Roxanne, who has physical and visual impairments and requires 24-hour assistance, and is an activist for disability rights with an MA in 20th century history, said "Jessica is such a truly positive, honest and principled person that she has helped me to see that many of my dreams are still achievable, they just need modifying. I would be absolutely devastated if Jessica is deported."Without Jessica, the quality of Roxanne's life would immediately deteriorate. She'd be on her own until she could find another PA, who may or may not be willing or able to help her maintain the same way of life she had with Jessica, and who in any case will be a stranger, not a trusted friend. At worst, as Shiva mentions, she might never get another PA and be institutionalized, or she might get a PA who neglects or abuses her.
Jessica's case brings together issues of vital concern for feminists, disability rights activists and all those who support the free movement of people across borders. The UK Government's decision to demand that she leave the country shows a complete disregard for the circumstances of women fleeing abusive relationships (if she had stayed within the relationship and continued to submit to her ex-husband's violence, she would have been permitted to stay in the country - what message does that send to women trapped in such situations? This is victim-blaming at its worst - women being punished for getting out of a life-threatening situation or rewarded for staying within it) and for the incredibly important role of PAs [Personal Assistants] in maintaining disabled people's independence.
The letter Jessica received from the Home Office claims that forcing her to leave the UK is not a breach of Jessica's human rights under Article 8 of the European Convention on Human Rights. However, they have totally failed to take into consideration the human rights of her employer, Roxanne, whose physical safety, freedom of private life and ability to participate in political society would all be put in serious jeopardy by the loss of her PA, given the extreme rarity of PAs with whom disabled employers are able to build up the sort of relationship (itself arguably "family life" under Article 8 of the ECHR) enjoyed by Roxanne and Jessica.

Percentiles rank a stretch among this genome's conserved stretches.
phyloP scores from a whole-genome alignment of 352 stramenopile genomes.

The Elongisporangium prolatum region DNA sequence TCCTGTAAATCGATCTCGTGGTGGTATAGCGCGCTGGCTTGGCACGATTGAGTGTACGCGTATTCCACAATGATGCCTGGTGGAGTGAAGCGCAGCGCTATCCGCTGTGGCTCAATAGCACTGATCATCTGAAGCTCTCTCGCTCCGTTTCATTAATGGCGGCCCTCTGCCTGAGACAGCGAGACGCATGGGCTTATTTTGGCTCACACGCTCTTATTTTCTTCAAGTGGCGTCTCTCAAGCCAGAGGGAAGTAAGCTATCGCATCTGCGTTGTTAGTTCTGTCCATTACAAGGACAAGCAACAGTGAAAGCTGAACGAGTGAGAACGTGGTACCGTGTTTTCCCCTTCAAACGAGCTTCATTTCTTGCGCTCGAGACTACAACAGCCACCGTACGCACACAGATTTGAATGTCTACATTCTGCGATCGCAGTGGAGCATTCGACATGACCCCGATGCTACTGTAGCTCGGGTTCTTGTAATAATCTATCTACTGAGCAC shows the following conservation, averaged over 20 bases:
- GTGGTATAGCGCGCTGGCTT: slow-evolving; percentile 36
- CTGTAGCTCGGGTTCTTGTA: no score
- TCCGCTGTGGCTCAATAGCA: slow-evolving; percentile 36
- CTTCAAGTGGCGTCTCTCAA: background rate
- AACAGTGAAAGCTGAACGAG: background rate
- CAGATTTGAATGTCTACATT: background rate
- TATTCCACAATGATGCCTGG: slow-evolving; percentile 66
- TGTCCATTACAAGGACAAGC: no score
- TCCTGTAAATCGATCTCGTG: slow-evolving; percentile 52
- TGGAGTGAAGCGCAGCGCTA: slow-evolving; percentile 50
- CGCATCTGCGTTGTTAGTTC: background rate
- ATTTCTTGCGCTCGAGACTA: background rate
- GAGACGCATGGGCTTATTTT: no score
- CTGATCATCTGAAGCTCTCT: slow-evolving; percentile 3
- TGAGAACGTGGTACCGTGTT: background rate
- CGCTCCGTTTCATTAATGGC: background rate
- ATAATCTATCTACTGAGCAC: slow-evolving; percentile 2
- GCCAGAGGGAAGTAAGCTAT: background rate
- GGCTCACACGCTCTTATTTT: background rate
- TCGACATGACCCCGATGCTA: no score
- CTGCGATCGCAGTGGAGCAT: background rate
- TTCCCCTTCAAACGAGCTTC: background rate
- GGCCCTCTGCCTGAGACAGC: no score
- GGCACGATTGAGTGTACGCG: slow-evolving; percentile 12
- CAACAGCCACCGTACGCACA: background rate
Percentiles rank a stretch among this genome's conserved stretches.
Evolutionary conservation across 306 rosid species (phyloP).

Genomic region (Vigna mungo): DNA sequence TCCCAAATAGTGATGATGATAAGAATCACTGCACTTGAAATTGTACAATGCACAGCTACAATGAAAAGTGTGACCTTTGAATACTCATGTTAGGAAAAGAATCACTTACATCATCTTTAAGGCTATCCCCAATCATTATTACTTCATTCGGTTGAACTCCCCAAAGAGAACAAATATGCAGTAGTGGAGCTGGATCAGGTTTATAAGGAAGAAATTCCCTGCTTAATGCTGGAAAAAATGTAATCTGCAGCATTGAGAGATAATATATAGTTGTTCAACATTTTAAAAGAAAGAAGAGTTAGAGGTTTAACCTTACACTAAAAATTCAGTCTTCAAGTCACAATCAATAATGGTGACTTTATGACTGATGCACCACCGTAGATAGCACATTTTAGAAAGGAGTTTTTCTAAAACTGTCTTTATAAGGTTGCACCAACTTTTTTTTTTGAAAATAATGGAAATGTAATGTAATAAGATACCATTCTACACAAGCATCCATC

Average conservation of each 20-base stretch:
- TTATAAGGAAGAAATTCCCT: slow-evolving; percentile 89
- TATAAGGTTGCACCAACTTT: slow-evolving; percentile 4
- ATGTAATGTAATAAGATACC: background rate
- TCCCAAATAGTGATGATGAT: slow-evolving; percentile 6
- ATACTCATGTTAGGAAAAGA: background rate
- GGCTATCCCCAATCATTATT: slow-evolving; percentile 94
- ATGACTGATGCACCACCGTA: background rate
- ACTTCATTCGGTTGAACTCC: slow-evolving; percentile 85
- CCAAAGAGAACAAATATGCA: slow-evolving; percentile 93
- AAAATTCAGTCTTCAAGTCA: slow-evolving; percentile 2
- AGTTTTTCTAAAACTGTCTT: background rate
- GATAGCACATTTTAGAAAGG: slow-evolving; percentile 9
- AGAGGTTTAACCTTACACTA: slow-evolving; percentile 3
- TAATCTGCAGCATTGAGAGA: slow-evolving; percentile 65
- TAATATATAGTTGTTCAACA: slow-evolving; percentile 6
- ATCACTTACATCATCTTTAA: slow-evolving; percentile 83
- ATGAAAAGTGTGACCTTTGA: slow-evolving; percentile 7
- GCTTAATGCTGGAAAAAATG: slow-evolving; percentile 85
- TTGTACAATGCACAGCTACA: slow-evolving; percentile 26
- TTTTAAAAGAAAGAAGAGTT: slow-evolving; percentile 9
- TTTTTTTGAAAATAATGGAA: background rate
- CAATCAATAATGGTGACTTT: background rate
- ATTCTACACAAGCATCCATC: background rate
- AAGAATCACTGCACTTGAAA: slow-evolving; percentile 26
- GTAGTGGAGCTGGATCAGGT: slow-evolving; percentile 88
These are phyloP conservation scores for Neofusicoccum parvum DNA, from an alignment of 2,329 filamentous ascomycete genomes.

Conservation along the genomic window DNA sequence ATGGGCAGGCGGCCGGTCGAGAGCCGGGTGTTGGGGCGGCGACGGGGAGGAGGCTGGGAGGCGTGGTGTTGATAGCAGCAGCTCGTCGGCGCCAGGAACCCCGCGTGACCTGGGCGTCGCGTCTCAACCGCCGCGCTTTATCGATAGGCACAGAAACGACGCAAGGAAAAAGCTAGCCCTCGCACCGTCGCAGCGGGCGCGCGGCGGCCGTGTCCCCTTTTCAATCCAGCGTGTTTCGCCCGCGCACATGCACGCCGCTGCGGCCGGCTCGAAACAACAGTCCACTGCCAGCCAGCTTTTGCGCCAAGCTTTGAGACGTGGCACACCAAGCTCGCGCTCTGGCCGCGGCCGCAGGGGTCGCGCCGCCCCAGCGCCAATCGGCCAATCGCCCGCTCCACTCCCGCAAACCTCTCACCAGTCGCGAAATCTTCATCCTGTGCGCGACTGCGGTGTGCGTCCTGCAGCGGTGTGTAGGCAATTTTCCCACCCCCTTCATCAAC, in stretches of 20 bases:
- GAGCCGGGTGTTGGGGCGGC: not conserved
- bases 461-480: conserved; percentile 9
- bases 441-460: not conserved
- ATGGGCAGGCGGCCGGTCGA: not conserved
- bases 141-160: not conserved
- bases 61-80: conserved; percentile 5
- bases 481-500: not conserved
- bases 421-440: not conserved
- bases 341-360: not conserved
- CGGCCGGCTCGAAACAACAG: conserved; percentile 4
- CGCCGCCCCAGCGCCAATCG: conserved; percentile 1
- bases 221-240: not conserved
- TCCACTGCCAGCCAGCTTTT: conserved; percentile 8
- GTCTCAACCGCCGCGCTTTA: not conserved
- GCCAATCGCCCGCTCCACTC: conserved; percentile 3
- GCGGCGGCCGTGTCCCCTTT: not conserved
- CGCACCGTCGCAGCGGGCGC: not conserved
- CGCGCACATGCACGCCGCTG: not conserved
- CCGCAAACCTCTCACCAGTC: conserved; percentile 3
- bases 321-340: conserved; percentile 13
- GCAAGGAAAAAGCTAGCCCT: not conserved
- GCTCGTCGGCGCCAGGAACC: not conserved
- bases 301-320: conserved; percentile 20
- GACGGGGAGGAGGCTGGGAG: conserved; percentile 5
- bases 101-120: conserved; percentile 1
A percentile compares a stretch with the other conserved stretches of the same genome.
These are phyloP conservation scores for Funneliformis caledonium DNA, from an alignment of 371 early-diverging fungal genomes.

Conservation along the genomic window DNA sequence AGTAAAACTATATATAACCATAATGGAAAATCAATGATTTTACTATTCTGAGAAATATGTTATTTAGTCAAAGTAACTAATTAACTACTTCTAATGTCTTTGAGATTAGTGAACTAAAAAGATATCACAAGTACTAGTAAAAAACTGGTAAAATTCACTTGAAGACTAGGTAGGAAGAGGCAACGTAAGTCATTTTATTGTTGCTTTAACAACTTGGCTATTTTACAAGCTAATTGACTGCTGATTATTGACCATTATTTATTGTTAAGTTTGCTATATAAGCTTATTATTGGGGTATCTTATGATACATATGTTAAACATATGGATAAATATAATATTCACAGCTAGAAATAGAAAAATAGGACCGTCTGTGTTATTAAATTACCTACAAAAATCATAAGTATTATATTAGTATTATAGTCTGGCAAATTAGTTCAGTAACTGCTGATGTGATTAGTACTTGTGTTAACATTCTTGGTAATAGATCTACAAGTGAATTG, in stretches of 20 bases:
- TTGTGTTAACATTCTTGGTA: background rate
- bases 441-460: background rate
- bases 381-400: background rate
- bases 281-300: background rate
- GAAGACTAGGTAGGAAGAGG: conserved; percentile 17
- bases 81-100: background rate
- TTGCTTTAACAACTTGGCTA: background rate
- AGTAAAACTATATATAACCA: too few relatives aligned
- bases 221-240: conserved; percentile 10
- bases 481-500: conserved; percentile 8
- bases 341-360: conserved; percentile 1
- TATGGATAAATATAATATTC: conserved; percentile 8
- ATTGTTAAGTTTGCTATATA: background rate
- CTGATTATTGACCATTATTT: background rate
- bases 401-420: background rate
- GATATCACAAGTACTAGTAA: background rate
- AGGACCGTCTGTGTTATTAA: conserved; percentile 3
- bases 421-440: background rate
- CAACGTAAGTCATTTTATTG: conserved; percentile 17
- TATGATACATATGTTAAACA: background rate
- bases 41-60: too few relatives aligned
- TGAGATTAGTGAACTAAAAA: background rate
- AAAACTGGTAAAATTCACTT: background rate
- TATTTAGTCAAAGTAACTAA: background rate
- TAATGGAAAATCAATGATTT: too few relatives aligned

If the UK Government cared either about women survivors of marital abuse or about disabled people who need assistance to live independently (for whom it can take an extremely long time to find a PA with the right attitude to genuinely support their human right to choice and control over their own lives, and for whom losing such a PA could easily result in risk of institutionalisation or life-threatening neglect), then it would not have threatened Jessica with deportation. Jessica Must Stay!
It strikes me as particularly disgusting that this relationship, from which not only both partners, but also British society in general, derive such benefit should count for nothing to the immigration officials deciding Jessica's fate, especially when her marriage would have been sufficient to keep her in England. This, it seems to me, is a double standard privileging the nuclear family over all other possible household configurations.
There's a petition online here, telling Jessica's story and asking that she be granted an appeal, and a Facebook group supporting her.
You can also email the UK Home Office at email@example.com, or, if you want to go right to the source, there's the UK Border Agency's case-resolution directorate, which you can reach at UKBApublicenquiries@ukba.gsi.gov.uk
Since Jessica used to be a US citizen, and would be deported here, I might as well throw in the e-mail contact form for the US Department of State. Let's get Hillary Clinton on their case!
Good luck, Jessica.